Open letter from a fanboy: Windows Phone 8 must deliver, no excuses
May 29, 2012 at 12:43 GMT | By Darlington Moyo
I am what people would generally refer to as a Windows Phone fanboy and poweruser to some extent. I have for a long time been obsessed with mobile devices specifically running Microsoft operating systems. I religiously read blogs that are dedicated to Microsoft mobile devices such as wpcentral, 1800pocketpc, pocketnow, wpthoughts, wpdaily, WMPU, etc. At some point, those around me (and admittedly myself) questioned my sanity, suggesting my loyalty and love for Windows Mobile/Windows Phone was unhealthy. I'm sure by now you get what I am alluding to - I have been a long time loyal user of WM/Windows Phone. I vividly recall getting my first WM phone. Over the years, I graduated to WM6.1 courtesy of Samsung's Omnia, then moved to the Omnia 2 which I swore to all my friends was going to be the iPhone killer. On the 21st of October 2011 I took the plunge and got myself the Samsung Omnia 7 before trading it for the HTC Titan.
Being loyal to a Smartphone OS and ecosystem for us fanboys is a bit like supporting a football team, even when they get beat, you still argue that they are the best. For me, arguing for is becoming embarrassing now. When I talk to people about my magnificent phone, the response is always "Windows what, Windows who?" To put things in perspective, I live in a fairly populous city in England and have never come across a single Windows Phone owner. Not any of my 500+ Facebook/Twitter friends own one. Even my wife has the damn-it SGS2.
Android & iPhone
To me, Android is just Windows Mobile done right. Using an Android device always brings back sad memories of WM6.5.5 which packed a mean punched feature wise but had a rubbish user interface. Android is obviously benefiting from the solid support it receives from OEMs (Original Equipment Manufacturer) who regularly refresh their line-ups, equipping them with the best and latest hardware and features. On the other hand, Apple's iPhone is refreshed annually and doesn't exactly boast of record breaking specs but is able to capture peoples' imaginations to such an extent that some of their customers actually believe that their phones are 'magical' (like hypnotised sheep). Admittedly, iPhones are aesthetically pleasing and fairly straight forward to use. When Apple does something, they do it well. Take Siri for instance, which is nothing new. Windows Phone and Android have had speech recognition integrated well before iOS but the way Apple has implemented it is far superior and you can bet your last dollar that they are going to make everyone believe that they invented speech recognition through clever advertising. Windows Phone 8 MUST deliver a lot of features to keep at par with Android and iOS. Early adopters have persevered for 18+ months and cannot be made to endure another few months of being beta testers. Lately, we have caught wind of the features that are supposed to be coming to Windows Phone 8. For the benefit of those that live under a rock, here is what we are to expect:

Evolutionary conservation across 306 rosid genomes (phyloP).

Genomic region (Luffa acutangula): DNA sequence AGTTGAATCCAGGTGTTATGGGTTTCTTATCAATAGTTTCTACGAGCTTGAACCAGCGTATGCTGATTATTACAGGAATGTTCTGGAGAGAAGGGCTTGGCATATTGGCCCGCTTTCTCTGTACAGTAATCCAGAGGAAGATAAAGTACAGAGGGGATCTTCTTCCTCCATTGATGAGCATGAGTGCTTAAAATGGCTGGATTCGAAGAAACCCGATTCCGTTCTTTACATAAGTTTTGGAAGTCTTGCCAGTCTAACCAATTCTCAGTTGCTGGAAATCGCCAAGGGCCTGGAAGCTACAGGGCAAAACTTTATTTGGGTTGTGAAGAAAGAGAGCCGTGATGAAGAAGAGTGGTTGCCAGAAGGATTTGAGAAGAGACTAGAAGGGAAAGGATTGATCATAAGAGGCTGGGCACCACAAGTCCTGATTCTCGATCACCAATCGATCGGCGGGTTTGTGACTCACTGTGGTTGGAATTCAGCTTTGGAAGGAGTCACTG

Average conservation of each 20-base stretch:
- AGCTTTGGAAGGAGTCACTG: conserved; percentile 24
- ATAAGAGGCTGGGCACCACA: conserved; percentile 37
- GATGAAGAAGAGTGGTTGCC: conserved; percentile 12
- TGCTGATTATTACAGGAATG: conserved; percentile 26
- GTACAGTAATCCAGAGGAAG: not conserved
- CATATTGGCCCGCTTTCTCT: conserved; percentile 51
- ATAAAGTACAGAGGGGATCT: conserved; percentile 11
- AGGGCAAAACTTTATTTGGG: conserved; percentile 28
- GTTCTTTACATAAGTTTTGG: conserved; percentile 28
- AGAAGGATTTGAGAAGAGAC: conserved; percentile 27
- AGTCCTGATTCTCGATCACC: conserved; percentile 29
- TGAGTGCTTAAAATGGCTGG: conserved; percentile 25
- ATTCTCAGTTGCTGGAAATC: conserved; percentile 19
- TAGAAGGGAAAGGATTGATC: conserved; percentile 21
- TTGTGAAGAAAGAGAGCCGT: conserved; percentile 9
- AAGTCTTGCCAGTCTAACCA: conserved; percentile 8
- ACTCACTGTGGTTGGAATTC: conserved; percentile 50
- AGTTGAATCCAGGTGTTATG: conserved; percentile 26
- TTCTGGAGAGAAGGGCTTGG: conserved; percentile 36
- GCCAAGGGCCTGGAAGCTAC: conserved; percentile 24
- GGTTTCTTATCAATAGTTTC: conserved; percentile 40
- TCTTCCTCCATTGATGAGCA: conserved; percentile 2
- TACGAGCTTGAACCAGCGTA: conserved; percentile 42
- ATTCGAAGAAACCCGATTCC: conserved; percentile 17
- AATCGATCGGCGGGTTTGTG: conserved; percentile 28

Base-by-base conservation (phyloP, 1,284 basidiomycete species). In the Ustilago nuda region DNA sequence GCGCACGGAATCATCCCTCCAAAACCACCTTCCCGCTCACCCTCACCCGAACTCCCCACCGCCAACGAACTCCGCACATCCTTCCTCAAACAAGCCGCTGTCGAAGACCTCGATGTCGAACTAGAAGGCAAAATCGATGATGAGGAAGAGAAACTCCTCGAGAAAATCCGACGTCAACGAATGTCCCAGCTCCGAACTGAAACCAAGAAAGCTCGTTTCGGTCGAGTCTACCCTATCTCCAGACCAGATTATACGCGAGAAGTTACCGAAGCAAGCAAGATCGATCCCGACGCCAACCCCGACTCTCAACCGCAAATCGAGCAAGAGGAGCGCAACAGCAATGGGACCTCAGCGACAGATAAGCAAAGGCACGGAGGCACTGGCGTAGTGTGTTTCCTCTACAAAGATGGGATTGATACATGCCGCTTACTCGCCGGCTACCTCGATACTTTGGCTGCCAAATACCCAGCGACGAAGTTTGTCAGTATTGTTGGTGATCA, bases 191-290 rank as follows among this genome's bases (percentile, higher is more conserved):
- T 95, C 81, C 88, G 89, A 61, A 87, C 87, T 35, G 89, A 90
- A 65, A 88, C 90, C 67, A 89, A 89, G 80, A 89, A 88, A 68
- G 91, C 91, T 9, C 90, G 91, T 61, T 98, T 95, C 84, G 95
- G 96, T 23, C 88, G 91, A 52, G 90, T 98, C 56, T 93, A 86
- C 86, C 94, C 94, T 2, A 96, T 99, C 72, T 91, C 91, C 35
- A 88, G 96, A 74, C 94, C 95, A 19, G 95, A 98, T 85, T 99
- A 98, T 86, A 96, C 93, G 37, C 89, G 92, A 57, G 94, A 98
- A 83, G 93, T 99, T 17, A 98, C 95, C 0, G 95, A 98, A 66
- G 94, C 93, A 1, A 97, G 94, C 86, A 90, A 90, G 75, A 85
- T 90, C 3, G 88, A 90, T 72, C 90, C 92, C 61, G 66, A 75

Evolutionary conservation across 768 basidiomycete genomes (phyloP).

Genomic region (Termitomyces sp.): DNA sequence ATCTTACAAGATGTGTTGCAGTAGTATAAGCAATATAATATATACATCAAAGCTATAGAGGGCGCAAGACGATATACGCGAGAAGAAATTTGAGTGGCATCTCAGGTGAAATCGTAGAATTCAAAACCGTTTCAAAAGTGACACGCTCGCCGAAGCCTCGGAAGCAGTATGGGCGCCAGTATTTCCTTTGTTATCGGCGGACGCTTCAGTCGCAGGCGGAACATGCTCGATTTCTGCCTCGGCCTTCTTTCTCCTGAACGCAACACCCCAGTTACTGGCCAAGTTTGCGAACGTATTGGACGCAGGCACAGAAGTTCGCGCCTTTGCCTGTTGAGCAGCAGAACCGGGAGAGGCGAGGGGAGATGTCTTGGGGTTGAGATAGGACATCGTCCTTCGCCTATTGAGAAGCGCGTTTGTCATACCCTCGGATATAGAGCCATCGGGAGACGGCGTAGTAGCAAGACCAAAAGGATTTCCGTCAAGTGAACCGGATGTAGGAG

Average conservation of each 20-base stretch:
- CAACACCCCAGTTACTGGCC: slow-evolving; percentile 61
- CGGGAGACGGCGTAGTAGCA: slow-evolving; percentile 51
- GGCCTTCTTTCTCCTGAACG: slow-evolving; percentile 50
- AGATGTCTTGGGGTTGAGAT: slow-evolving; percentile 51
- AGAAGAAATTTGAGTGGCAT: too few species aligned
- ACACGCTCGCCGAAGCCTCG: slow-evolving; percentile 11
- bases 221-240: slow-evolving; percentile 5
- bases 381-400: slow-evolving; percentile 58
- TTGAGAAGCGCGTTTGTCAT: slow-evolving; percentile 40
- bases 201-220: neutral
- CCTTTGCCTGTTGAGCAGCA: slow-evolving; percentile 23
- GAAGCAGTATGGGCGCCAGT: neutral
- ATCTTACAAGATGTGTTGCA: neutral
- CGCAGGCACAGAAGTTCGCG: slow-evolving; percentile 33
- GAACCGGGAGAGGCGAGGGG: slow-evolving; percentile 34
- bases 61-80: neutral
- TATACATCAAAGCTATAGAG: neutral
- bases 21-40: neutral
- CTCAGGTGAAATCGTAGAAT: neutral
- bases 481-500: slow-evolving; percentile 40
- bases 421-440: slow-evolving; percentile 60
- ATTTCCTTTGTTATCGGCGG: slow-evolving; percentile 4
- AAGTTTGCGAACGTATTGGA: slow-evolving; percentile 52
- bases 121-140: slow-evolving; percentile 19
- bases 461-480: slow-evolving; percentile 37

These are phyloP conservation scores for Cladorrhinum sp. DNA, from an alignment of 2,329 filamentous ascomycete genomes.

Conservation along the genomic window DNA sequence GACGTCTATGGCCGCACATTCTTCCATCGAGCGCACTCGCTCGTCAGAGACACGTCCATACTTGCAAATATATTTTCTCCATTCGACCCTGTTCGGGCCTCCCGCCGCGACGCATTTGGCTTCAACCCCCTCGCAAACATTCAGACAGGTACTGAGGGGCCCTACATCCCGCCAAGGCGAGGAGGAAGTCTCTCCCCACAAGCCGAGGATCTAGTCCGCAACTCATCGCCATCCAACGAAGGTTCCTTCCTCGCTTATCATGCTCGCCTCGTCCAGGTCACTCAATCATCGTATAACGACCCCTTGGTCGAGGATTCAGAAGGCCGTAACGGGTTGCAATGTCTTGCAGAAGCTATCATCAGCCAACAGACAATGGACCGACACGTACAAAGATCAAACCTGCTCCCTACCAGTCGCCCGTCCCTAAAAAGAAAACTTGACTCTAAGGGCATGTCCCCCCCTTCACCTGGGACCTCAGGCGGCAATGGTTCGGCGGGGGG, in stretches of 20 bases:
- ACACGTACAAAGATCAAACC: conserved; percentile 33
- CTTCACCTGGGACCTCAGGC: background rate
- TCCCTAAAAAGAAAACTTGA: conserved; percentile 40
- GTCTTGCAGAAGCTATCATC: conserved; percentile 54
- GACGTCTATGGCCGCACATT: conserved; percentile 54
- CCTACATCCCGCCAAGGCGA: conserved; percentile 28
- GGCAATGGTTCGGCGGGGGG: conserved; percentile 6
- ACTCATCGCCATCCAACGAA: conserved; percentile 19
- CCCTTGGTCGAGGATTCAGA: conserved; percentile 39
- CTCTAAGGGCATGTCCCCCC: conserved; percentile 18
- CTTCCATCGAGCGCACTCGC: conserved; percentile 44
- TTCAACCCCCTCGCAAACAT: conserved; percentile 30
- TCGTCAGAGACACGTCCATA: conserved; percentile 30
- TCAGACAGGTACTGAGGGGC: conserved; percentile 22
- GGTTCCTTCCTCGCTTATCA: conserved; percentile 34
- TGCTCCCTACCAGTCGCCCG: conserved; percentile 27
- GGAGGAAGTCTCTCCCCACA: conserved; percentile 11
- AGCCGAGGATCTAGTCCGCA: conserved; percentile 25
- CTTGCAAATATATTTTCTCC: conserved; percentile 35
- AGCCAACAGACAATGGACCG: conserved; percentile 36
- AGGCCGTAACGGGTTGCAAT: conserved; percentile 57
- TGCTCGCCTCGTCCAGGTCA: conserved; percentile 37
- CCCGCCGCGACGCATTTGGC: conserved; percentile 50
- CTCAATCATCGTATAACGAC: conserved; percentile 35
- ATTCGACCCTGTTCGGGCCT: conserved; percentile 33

- Support for multicore processors
- Support for new screen resolutions, a total of four
- Support for removable microSD card storage
- Support for NFC
- Inclusion of Windows' core elements, including kernel, networking stacks, security, and multimedia support
- New data-tracking capabilities, showing users a breakdown of their data consumption by various networks
- Use of a proxy server to deliver pages more efficiently and quickly to Internet Explorer 10 Mobile
- Of special interest to enterprise users: Addition of native BitLocker encryption and Secure Boot
- Of special interest to developers: New app-to-app communication capability that sounds like Windows 8ís contracts feature, as Thurrott noted
- A separate but improved Skype application, but not integration of Skype into the operating system
- Replacement of the Zune PC client software with an update mechanism more akin to ActiveSync
It seems everyone but Microsoft can see that Windows Phone is suffering from lack of strong advertising. It's a bit like the Arsene Wenger (football team manager) situation where everyone knows he needs to buy a defender but he doesn't do it either because of stubbornness or plain stupidity. I'm sure the likes of Joe Belfiore & co are very intelligent folks but they all seem to lack common sense that your average fanboy like me and you seem to have. I constantly hear them talk of 'word of mouth'. Apparently, the word will soon get round that Windows Phone is amazing and everyone will get one. Well, its been 18 months now and it doesn't seem to be happening. The first round of adverts put out by Microsoft and its partners when Windows Phone was launched were utter tripe. I'm no PR guru but I can tell you that they were uninspired, uninformative and somewhat confusing. Apple has proved that ads should focus on features and functionality and this should now be a case of 'if you can't beat them, join them' for Windows Phone. Microsoft should put out ads that tell people what Windows Phone can do for them, not their usual noisy and flashy ads that are likely to induce an epileptic fit rather than inspire you to get one. Nokia seem to be doing it right with their Amazing everyday campaign. Their ads are catchy and informative. Ben '@BenthePCGuy' Rudolph's #smoked campaign hasn't done Windows Phone any harm either.